Famous for their juicy, cheesy no-frills hamburgers and South Street treats, The Jackson House has been a state worker staple for more than 30 years.
When lunchtime hits, there was a time when parking was a premium around North Sixth and Boas.
Cory Kegris said ever since Standard Parking installed a new digital meter outside the restaurant, customers are saying “fuhgeddaboutit.”
“There’s definitely not as many cars around here, that’s for sure,” he said. “This whole street used to be lined with cars all up and down this whole street. This street used to be lined with cars.”
Kegris said customers were open-minded to the change until the machine took theirs.
“Two people said [the parking meter] ate their money,” he said.
During the interview, SP+ crews showed up to tend to the troubled meter. Kegris said more than technical difficulties scaring traffic away is the risk of fines.
“My dad ran out of salami and one of the [restaurants] brought salami to him. He pulled right out front here, came in and was in the store for about two or three minutes….came back out and lady was already writing him a ticket,” he said.
In January, Standard Parking jumped the fine amounts from $14 to $30, $50 after if not paid within four days. The change was and still is viewed as “steep” as many people were quick to point out.
When talking about the “old system” under the city-controlled Harrisburg Parking Authority, it was known that enforcement was inconsistent and tickets were random. In essence, many rolled the dice and viewed a $14 ticket as a “shame on me.”
Although most loosely understand Standard Parking is a private company which helped absolve the city from its crushing debt, most are quick to judge the company’s policy.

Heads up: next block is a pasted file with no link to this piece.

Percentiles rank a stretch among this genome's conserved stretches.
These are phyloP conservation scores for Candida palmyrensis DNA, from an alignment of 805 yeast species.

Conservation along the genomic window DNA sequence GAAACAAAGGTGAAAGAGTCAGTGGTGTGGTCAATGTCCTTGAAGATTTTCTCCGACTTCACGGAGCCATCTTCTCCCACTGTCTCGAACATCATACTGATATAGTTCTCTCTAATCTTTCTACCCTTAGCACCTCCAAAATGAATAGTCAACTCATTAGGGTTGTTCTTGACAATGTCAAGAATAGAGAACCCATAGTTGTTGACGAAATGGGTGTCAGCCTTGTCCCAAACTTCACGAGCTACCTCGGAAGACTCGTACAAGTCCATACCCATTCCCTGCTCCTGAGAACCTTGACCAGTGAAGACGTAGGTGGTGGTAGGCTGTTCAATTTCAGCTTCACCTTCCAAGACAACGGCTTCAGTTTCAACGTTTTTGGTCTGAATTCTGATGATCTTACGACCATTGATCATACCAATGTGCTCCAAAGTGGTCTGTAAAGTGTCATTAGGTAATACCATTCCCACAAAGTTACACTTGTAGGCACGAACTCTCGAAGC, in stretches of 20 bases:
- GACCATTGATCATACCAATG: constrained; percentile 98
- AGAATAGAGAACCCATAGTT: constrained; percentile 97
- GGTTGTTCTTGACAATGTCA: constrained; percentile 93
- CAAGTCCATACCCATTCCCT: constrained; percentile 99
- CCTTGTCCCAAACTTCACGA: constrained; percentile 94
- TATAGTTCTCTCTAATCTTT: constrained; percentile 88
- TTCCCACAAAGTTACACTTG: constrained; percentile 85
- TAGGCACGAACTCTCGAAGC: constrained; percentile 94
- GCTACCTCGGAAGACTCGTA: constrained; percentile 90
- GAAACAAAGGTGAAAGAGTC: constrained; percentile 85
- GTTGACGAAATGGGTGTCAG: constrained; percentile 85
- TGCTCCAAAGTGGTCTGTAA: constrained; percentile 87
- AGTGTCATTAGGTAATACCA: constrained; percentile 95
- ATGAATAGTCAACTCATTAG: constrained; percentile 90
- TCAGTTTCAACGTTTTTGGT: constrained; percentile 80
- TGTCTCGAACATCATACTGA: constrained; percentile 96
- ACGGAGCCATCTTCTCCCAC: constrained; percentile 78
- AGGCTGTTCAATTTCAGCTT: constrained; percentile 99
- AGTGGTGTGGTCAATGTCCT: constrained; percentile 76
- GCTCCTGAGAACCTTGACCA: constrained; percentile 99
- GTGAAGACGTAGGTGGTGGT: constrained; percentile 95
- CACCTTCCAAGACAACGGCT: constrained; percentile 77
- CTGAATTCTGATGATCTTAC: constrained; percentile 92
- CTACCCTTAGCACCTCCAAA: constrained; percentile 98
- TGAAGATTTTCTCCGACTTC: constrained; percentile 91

People’s habits were slow to change unlike SP+ enforcement. Getting a $30 ticket on a lunch break put a bad taste in many mouths.
“If you mess up…you’re out yourself 40 bucks for lunch for a hamburger,” said Kegis.
Downtown businesses have barked for months about the impact to its business, whether they say it publicly. The catch-22 is, if you bring awareness to the problem, people perceive the problem as one restaurant row owner explained.
Look at the signs hung on the door and windows attracting customers to Sunday brunch or happy hours from 7pm to 9pm, all hours when parking is free in Harrisburg. Midtown’s Café 1500, Crawdaddy’s, Note, Midtown Tavern, and Ted’s all in some fashion tout the fact they are located in meter-free areas.
Crawdaddy’s owner told abc27 off camera they were surprised to have a packed house on a Tuesday night. He explained the trend was to be in direct result of the extended hours for downtown meters.
One cigar dealer from Florida said he was nailed with a ticket his first time in Harrisburg. He now understands how the meters work and believes it’s one of the better parking systems he encounters.
Harrisburg’s $30 fine does seem steep when compared to neighboring cities like Lancaster ($10), and York ($20). But, if you check out nearby third-class city Reading, the parking authority there dishes out $35 fines for expired meters.
Take the mid-Atlantic region and its capital cities, Harrisburg fines are the lowest. Albany, New York hand out $35 fines and Annapolis, Maryland will run you $40. New Jersey’s Trenton will set you back $70.
Population is not the ultimate factor either. New York City, with more than 8 million people on one small island will hand out $65 fines. While San Francisco is America’s 14th most populous city, second most ‘densely-populated’ city, they are home to the United States highest expired meter parking fine at $74.
Going back to the East Coast, Annapolis and Atlantic City also have metered parking seven days a week and on most major holidays.
Kegris said there is one thing you can’t get outside of Harrisburg.
“Our food’s pretty good,” he said. “So…I’m not worried about that. People will still come.”